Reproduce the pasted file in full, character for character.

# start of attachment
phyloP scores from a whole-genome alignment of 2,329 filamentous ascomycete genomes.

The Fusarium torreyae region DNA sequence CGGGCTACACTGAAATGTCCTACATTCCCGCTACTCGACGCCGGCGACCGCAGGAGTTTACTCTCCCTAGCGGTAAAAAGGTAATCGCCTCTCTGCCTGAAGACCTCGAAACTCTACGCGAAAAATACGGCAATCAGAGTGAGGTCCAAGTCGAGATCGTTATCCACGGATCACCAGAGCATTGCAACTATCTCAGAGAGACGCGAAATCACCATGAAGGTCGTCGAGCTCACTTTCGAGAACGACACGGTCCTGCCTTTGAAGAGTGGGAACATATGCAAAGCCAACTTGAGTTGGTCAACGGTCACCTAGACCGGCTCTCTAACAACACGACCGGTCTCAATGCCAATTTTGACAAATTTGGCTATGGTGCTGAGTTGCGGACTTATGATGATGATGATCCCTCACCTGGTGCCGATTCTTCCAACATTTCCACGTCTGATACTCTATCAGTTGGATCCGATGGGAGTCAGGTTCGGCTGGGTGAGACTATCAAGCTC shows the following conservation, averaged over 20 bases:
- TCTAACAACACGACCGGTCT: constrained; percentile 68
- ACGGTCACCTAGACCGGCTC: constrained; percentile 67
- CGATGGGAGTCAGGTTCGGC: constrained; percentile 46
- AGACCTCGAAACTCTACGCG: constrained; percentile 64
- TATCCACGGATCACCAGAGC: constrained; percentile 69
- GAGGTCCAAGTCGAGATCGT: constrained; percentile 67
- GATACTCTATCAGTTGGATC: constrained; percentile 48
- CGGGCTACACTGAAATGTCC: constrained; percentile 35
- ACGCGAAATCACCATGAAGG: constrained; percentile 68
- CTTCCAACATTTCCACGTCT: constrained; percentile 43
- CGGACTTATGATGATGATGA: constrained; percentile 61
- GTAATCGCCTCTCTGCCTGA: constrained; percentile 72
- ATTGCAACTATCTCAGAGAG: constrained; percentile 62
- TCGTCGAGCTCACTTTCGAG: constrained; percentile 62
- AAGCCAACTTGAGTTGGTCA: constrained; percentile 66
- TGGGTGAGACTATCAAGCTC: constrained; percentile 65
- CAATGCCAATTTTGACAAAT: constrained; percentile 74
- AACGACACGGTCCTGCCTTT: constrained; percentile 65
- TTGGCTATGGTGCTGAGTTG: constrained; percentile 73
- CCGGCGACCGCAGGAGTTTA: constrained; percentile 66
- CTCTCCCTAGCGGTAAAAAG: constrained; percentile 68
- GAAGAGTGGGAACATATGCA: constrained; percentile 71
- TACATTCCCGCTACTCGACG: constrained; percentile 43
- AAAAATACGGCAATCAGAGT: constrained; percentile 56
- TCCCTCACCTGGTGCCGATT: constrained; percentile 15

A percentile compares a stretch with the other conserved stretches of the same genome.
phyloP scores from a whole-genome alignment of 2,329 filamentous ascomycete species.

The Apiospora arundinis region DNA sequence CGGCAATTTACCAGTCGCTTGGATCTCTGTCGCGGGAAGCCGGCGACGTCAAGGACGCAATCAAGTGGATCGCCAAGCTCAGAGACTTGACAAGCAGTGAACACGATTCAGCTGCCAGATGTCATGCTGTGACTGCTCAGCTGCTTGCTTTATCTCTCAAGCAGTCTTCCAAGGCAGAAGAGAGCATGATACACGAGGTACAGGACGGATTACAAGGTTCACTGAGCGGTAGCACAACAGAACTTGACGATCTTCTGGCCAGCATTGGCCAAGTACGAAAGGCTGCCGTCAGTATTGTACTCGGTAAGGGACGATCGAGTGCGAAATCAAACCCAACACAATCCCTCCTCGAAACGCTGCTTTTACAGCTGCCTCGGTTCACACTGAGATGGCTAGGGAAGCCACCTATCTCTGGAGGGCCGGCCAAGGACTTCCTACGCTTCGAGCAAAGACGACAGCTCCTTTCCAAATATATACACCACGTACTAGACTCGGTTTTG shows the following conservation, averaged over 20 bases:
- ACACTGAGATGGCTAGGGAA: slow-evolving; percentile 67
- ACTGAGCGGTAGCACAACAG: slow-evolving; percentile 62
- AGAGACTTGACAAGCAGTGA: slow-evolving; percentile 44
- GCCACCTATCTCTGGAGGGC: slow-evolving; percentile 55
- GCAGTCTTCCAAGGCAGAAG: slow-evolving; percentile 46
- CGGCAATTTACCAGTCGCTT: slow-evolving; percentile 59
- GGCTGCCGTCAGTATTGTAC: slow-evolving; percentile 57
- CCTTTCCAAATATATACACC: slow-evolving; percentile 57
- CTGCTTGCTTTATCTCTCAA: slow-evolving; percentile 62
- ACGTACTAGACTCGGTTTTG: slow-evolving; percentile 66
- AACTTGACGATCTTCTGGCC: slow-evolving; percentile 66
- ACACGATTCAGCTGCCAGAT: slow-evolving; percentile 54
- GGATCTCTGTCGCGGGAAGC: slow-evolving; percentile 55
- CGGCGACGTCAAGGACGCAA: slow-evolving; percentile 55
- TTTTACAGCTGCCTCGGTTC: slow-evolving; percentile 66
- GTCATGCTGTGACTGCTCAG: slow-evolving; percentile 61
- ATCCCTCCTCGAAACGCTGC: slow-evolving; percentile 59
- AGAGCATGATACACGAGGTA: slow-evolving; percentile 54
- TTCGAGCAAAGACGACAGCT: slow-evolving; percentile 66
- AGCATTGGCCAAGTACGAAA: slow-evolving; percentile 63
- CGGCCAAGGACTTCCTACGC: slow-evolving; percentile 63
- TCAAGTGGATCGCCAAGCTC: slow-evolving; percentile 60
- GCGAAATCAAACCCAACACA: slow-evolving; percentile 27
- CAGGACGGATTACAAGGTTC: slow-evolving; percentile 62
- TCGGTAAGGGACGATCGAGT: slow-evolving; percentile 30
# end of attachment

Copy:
phyloP scores from a whole-genome alignment of 2,329 filamentous ascomycete genomes.

The Fusarium torreyae region DNA sequence CGGGCTACACTGAAATGTCCTACATTCCCGCTACTCGACGCCGGCGACCGCAGGAGTTTACTCTCCCTAGCGGTAAAAAGGTAATCGCCTCTCTGCCTGAAGACCTCGAAACTCTACGCGAAAAATACGGCAATCAGAGTGAGGTCCAAGTCGAGATCGTTATCCACGGATCACCAGAGCATTGCAACTATCTCAGAGAGACGCGAAATCACCATGAAGGTCGTCGAGCTCACTTTCGAGAACGACACGGTCCTGCCTTTGAAGAGTGGGAACATATGCAAAGCCAACTTGAGTTGGTCAACGGTCACCTAGACCGGCTCTCTAACAACACGACCGGTCTCAATGCCAATTTTGACAAATTTGGCTATGGTGCTGAGTTGCGGACTTATGATGATGATGATCCCTCACCTGGTGCCGATTCTTCCAACATTTCCACGTCTGATACTCTATCAGTTGGATCCGATGGGAGTCAGGTTCGGCTGGGTGAGACTATCAAGCTC shows the following conservation, averaged over 20 bases:
- TCTAACAACACGACCGGTCT: constrained; percentile 68
- ACGGTCACCTAGACCGGCTC: constrained; percentile 67
- CGATGGGAGTCAGGTTCGGC: constrained; percentile 46
- AGACCTCGAAACTCTACGCG: constrained; percentile 64
- TATCCACGGATCACCAGAGC: constrained; percentile 69
- GAGGTCCAAGTCGAGATCGT: constrained; percentile 67
- GATACTCTATCAGTTGGATC: constrained; percentile 48
- CGGGCTACACTGAAATGTCC: constrained; percentile 35
- ACGCGAAATCACCATGAAGG: constrained; percentile 68
- CTTCCAACATTTCCACGTCT: constrained; percentile 43
- CGGACTTATGATGATGATGA: constrained; percentile 61
- GTAATCGCCTCTCTGCCTGA: constrained; percentile 72
- ATTGCAACTATCTCAGAGAG: constrained; percentile 62
- TCGTCGAGCTCACTTTCGAG: constrained; percentile 62
- AAGCCAACTTGAGTTGGTCA: constrained; percentile 66
- TGGGTGAGACTATCAAGCTC: constrained; percentile 65
- CAATGCCAATTTTGACAAAT: constrained; percentile 74
- AACGACACGGTCCTGCCTTT: constrained; percentile 65
- TTGGCTATGGTGCTGAGTTG: constrained; percentile 73
- CCGGCGACCGCAGGAGTTTA: constrained; percentile 66
- CTCTCCCTAGCGGTAAAAAG: constrained; percentile 68
- GAAGAGTGGGAACATATGCA: constrained; percentile 71
- TACATTCCCGCTACTCGACG: constrained; percentile 43
- AAAAATACGGCAATCAGAGT: constrained; percentile 56
- TCCCTCACCTGGTGCCGATT: constrained; percentile 15

A percentile compares a stretch with the other conserved stretches of the same genome.
phyloP scores from a whole-genome alignment of 2,329 filamentous ascomycete species.

The Apiospora arundinis region DNA sequence CGGCAATTTACCAGTCGCTTGGATCTCTGTCGCGGGAAGCCGGCGACGTCAAGGACGCAATCAAGTGGATCGCCAAGCTCAGAGACTTGACAAGCAGTGAACACGATTCAGCTGCCAGATGTCATGCTGTGACTGCTCAGCTGCTTGCTTTATCTCTCAAGCAGTCTTCCAAGGCAGAAGAGAGCATGATACACGAGGTACAGGACGGATTACAAGGTTCACTGAGCGGTAGCACAACAGAACTTGACGATCTTCTGGCCAGCATTGGCCAAGTACGAAAGGCTGCCGTCAGTATTGTACTCGGTAAGGGACGATCGAGTGCGAAATCAAACCCAACACAATCCCTCCTCGAAACGCTGCTTTTACAGCTGCCTCGGTTCACACTGAGATGGCTAGGGAAGCCACCTATCTCTGGAGGGCCGGCCAAGGACTTCCTACGCTTCGAGCAAAGACGACAGCTCCTTTCCAAATATATACACCACGTACTAGACTCGGTTTTG shows the following conservation, averaged over 20 bases:
- ACACTGAGATGGCTAGGGAA: slow-evolving; percentile 67
- ACTGAGCGGTAGCACAACAG: slow-evolving; percentile 62
- AGAGACTTGACAAGCAGTGA: slow-evolving; percentile 44
- GCCACCTATCTCTGGAGGGC: slow-evolving; percentile 55
- GCAGTCTTCCAAGGCAGAAG: slow-evolving; percentile 46
- CGGCAATTTACCAGTCGCTT: slow-evolving; percentile 59
- GGCTGCCGTCAGTATTGTAC: slow-evolving; percentile 57
- CCTTTCCAAATATATACACC: slow-evolving; percentile 57
- CTGCTTGCTTTATCTCTCAA: slow-evolving; percentile 62
- ACGTACTAGACTCGGTTTTG: slow-evolving; percentile 66
- AACTTGACGATCTTCTGGCC: slow-evolving; percentile 66
- ACACGATTCAGCTGCCAGAT: slow-evolving; percentile 54
- GGATCTCTGTCGCGGGAAGC: slow-evolving; percentile 55
- CGGCGACGTCAAGGACGCAA: slow-evolving; percentile 55
- TTTTACAGCTGCCTCGGTTC: slow-evolving; percentile 66
- GTCATGCTGTGACTGCTCAG: slow-evolving; percentile 61
- ATCCCTCCTCGAAACGCTGC: slow-evolving; percentile 59
- AGAGCATGATACACGAGGTA: slow-evolving; percentile 54
- TTCGAGCAAAGACGACAGCT: slow-evolving; percentile 66
- AGCATTGGCCAAGTACGAAA: slow-evolving; percentile 63
- CGGCCAAGGACTTCCTACGC: slow-evolving; percentile 63
- TCAAGTGGATCGCCAAGCTC: slow-evolving; percentile 60
- GCGAAATCAAACCCAACACA: slow-evolving; percentile 27
- CAGGACGGATTACAAGGTTC: slow-evolving; percentile 62
- TCGGTAAGGGACGATCGAGT: slow-evolving; percentile 30